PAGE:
"Issues are identified too late": Seeing too many medics leaves GAA players prone to undetected hip injuries

Hip injuries are a prominent affliction in the GAA as a result of overtraining

"Issues are identified too late": Seeing too many medics leaves GAA players prone to undetected hip injuries

©INPHO/Tommy Dickson 

Receiving treatment from too many medics throughout their career is leaving GAA players prone to irreparable damage to their hips, according to a leading consultant.

Hip injuries have become the scourge of GAA players, forcing many of them into premature retirement.

Over-training is an established cause for this trend, with the average player expected to satisfy masters at club, college and inter-county level, leaving them with little room to sandwich in recovery between all the commitments. 

Former Irish rugby team doctor Eanna Falvey spoke about this at length on Off The Ball earlier in the year, but now data released by the GAA shows that there has been a 392% increase in hip surgeries in the GAA between 2007 and 2014.

Patrick Carton, a consultant at Whitfield Clinic in Waterford, believes that there may be another reason for these unsettling figures.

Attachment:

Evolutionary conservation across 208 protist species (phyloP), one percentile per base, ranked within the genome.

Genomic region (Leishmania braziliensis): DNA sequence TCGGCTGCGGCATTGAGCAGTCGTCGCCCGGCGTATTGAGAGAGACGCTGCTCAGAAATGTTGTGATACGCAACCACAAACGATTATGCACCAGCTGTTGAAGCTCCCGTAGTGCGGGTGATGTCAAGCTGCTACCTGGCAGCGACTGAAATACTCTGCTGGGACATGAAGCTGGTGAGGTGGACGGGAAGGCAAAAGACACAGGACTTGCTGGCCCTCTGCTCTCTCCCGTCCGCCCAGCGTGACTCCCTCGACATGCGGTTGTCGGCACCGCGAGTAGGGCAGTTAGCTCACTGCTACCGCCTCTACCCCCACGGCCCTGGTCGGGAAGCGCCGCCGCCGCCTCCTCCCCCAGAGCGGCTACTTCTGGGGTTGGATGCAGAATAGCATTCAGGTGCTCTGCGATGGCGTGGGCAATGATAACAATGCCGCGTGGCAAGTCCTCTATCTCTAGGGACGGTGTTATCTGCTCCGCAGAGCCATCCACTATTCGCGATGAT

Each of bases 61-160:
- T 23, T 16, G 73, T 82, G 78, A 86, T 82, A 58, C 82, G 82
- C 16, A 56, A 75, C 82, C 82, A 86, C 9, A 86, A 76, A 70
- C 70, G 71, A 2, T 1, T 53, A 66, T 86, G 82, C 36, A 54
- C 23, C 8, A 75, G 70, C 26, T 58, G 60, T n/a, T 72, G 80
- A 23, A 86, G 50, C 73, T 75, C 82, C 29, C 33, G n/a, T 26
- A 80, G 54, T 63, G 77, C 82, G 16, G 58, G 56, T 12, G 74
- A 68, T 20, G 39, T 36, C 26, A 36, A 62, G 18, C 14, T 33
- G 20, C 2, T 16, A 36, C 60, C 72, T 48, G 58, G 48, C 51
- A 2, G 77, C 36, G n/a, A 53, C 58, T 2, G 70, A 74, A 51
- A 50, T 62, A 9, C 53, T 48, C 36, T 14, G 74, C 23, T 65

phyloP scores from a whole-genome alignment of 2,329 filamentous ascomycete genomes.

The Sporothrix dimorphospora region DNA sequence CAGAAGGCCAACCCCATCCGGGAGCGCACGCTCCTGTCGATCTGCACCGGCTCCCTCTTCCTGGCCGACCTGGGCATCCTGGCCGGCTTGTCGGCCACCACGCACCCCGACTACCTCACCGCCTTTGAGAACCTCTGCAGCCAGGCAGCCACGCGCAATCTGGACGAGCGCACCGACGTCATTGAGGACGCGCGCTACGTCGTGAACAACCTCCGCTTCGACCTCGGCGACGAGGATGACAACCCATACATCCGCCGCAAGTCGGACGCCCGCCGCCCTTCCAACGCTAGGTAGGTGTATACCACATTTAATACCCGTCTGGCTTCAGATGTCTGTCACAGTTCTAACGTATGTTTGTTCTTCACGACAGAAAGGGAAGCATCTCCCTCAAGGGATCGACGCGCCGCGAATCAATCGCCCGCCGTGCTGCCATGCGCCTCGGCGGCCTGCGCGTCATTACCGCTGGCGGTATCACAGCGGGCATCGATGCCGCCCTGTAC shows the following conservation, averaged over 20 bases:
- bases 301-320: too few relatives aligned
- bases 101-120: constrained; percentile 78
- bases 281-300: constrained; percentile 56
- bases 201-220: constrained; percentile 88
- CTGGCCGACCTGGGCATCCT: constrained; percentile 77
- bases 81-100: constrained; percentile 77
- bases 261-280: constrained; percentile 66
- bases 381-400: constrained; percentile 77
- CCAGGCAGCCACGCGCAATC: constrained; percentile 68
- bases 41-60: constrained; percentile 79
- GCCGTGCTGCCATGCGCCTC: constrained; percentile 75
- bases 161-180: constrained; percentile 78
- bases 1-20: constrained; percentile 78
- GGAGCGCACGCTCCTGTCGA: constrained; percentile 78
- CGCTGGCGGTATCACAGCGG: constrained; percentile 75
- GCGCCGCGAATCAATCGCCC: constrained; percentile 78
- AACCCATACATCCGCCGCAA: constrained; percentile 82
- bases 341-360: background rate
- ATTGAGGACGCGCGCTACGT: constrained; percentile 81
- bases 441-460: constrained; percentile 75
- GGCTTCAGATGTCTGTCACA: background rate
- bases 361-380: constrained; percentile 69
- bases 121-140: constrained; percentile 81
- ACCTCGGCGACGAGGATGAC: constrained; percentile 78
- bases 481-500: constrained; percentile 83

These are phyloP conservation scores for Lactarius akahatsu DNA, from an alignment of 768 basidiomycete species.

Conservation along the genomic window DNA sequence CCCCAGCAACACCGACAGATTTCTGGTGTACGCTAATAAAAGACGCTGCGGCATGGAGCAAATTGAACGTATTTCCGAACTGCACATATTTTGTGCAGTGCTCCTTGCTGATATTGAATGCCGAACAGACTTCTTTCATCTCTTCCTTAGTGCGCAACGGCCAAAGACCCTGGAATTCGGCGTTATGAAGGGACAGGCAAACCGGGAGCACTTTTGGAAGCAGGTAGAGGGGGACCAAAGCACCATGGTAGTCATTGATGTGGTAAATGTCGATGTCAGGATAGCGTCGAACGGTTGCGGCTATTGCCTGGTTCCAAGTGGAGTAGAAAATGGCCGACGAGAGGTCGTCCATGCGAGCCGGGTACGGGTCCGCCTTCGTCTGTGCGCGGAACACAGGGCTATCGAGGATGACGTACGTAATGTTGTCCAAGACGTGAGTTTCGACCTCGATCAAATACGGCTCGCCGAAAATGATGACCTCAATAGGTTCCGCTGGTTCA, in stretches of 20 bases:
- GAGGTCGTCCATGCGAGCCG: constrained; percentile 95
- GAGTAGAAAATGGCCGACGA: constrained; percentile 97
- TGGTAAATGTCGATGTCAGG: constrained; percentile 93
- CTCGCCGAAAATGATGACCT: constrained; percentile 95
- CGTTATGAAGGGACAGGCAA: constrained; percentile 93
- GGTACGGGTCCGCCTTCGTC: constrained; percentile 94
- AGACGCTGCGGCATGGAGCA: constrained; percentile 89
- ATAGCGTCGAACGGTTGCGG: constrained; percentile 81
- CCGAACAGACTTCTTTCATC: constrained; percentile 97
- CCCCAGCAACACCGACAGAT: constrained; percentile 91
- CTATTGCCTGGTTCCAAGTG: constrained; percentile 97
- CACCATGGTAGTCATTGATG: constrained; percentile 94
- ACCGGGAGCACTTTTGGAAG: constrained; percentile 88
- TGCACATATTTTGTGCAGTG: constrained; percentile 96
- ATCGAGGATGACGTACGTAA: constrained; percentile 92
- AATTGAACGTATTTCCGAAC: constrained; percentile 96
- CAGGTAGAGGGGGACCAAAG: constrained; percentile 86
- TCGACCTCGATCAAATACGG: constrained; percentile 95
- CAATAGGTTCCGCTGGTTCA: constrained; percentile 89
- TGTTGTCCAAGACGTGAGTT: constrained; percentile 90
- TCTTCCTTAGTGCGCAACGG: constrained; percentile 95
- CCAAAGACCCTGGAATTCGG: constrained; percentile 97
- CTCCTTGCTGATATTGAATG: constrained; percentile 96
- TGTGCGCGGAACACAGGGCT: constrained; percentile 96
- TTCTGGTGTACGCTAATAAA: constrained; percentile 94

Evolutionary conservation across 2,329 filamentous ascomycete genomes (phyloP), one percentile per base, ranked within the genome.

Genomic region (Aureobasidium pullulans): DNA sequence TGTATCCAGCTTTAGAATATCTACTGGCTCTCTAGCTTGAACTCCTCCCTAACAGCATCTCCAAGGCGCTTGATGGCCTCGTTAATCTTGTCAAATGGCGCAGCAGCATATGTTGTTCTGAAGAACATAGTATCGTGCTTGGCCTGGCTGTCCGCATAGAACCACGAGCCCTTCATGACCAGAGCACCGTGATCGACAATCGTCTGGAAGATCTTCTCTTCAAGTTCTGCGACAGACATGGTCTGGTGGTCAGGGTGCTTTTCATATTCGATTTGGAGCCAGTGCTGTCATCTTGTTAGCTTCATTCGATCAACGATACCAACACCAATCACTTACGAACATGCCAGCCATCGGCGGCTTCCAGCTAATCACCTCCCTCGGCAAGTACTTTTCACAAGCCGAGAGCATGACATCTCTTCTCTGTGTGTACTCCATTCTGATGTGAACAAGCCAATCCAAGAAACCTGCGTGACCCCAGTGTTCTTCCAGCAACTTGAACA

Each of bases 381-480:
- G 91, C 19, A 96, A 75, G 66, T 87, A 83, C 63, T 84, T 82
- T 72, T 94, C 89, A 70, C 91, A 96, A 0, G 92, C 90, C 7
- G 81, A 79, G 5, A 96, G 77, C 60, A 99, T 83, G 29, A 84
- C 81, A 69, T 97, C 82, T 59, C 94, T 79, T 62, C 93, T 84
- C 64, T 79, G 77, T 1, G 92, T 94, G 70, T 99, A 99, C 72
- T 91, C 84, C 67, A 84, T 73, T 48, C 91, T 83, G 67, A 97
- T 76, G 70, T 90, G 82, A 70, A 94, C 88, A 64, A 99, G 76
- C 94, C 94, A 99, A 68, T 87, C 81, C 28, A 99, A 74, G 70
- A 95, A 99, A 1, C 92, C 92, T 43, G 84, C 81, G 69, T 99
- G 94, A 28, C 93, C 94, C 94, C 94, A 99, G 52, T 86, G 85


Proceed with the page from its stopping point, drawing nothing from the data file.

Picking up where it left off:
He argues that as a player progresses through the grades, they are being treated by different medical people, which leads to injuries going unrecorded. This in turn leaves players vulnerable to allowing underlying symptoms advance to a level that can no longer be treated. 

Speaking in the Sunday Independent, he said:

"My main concern is the number of young sportsmen who are coming through our clinic with evidence of irreversible damage to their hip joints - early arthritis - that in many cases is too advanced to treat."

"Every single week, I see players in their 20s and 30s, who are hoping to have hip- repair surgery and, unfortunately, their hip has deteriorated to such an extent that we cannot repair it."

"The story is the same every time - they've had regular rest periods, a number of different physiotherapy programmes, injections of steroids, but eventually after a number of years, the symptoms get to the stage where the players cannot train or play without pain and are advised to see me, and by this time, it is much too late. 

He went on to proffer a solution to this problem, which he says already exists in other sports:

"I think one thing that is missing in GAA that you see in other sports is the ability for the physiotherapist or the doctor, who looks after the team, to have logs of their injuries, or times they train and play, to see the workload.

"Nobody knows from one week to the next, or even one year to the next, what injuries a player has had and the physiotherapists and physical therapists change every year, so there is no continuity or ability to see if someone is getting progressively worse."